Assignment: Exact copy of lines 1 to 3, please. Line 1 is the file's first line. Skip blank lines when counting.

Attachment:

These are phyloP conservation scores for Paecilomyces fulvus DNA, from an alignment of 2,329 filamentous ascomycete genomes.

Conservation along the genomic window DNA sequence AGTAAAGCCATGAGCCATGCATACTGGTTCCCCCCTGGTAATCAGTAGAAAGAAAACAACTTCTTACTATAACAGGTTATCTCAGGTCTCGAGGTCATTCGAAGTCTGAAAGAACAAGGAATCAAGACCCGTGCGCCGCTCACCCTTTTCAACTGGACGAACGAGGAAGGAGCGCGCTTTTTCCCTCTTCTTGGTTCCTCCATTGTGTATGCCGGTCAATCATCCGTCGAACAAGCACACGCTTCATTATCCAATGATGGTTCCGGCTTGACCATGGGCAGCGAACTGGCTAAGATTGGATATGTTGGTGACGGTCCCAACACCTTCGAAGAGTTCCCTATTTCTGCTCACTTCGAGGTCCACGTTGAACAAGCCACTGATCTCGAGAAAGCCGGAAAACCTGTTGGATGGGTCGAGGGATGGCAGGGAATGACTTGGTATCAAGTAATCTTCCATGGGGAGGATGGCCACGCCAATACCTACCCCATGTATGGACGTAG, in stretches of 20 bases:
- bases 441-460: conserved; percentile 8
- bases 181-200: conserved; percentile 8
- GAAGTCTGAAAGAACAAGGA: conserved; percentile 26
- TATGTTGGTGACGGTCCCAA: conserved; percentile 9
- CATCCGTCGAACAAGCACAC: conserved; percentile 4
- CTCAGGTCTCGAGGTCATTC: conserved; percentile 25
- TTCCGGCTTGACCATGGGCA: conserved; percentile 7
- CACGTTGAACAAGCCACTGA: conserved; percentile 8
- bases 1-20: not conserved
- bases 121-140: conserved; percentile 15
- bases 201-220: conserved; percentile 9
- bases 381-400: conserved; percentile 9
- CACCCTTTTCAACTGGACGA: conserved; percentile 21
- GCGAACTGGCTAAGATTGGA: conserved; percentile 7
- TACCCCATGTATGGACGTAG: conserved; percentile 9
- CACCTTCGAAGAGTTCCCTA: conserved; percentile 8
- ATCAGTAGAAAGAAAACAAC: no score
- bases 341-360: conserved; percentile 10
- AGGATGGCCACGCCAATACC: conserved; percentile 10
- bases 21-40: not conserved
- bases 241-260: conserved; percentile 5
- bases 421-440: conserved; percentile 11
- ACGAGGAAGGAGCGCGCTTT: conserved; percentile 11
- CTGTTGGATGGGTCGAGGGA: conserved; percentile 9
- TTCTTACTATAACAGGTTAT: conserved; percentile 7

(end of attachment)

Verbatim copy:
These are phyloP conservation scores for Paecilomyces fulvus DNA, from an alignment of 2,329 filamentous ascomycete genomes.

Conservation along the genomic window DNA sequence AGTAAAGCCATGAGCCATGCATACTGGTTCCCCCCTGGTAATCAGTAGAAAGAAAACAACTTCTTACTATAACAGGTTATCTCAGGTCTCGAGGTCATTCGAAGTCTGAAAGAACAAGGAATCAAGACCCGTGCGCCGCTCACCCTTTTCAACTGGACGAACGAGGAAGGAGCGCGCTTTTTCCCTCTTCTTGGTTCCTCCATTGTGTATGCCGGTCAATCATCCGTCGAACAAGCACACGCTTCATTATCCAATGATGGTTCCGGCTTGACCATGGGCAGCGAACTGGCTAAGATTGGATATGTTGGTGACGGTCCCAACACCTTCGAAGAGTTCCCTATTTCTGCTCACTTCGAGGTCCACGTTGAACAAGCCACTGATCTCGAGAAAGCCGGAAAACCTGTTGGATGGGTCGAGGGATGGCAGGGAATGACTTGGTATCAAGTAATCTTCCATGGGGAGGATGGCCACGCCAATACCTACCCCATGTATGGACGTAG, in stretches of 20 bases:
- bases 441-460: conserved; percentile 8